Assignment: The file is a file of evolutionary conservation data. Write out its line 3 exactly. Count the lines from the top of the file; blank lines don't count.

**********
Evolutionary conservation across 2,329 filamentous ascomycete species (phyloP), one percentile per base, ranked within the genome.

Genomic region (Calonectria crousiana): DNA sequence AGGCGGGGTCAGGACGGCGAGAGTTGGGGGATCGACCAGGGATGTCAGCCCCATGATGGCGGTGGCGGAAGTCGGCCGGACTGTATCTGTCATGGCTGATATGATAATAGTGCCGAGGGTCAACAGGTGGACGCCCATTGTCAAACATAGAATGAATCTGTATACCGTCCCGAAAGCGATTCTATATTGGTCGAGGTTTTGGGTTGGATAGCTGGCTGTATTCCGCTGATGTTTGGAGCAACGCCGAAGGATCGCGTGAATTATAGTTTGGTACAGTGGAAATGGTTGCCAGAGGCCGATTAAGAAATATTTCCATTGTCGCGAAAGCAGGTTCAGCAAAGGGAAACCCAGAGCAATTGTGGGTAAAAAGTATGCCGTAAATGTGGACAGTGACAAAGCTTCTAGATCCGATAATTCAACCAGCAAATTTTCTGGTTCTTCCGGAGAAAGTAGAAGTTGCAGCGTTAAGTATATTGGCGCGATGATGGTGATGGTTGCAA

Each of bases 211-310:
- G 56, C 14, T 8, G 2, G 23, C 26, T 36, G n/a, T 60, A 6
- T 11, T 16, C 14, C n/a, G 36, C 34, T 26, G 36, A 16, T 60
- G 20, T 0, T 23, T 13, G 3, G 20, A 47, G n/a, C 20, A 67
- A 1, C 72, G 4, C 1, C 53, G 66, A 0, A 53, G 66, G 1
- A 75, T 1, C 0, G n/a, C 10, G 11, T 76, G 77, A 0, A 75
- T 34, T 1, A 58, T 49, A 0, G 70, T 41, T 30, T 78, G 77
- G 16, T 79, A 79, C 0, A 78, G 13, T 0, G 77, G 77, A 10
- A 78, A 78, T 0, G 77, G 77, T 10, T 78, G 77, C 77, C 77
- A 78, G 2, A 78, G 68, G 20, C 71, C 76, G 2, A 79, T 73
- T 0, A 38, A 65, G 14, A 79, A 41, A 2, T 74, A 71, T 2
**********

Each of bases 211-310: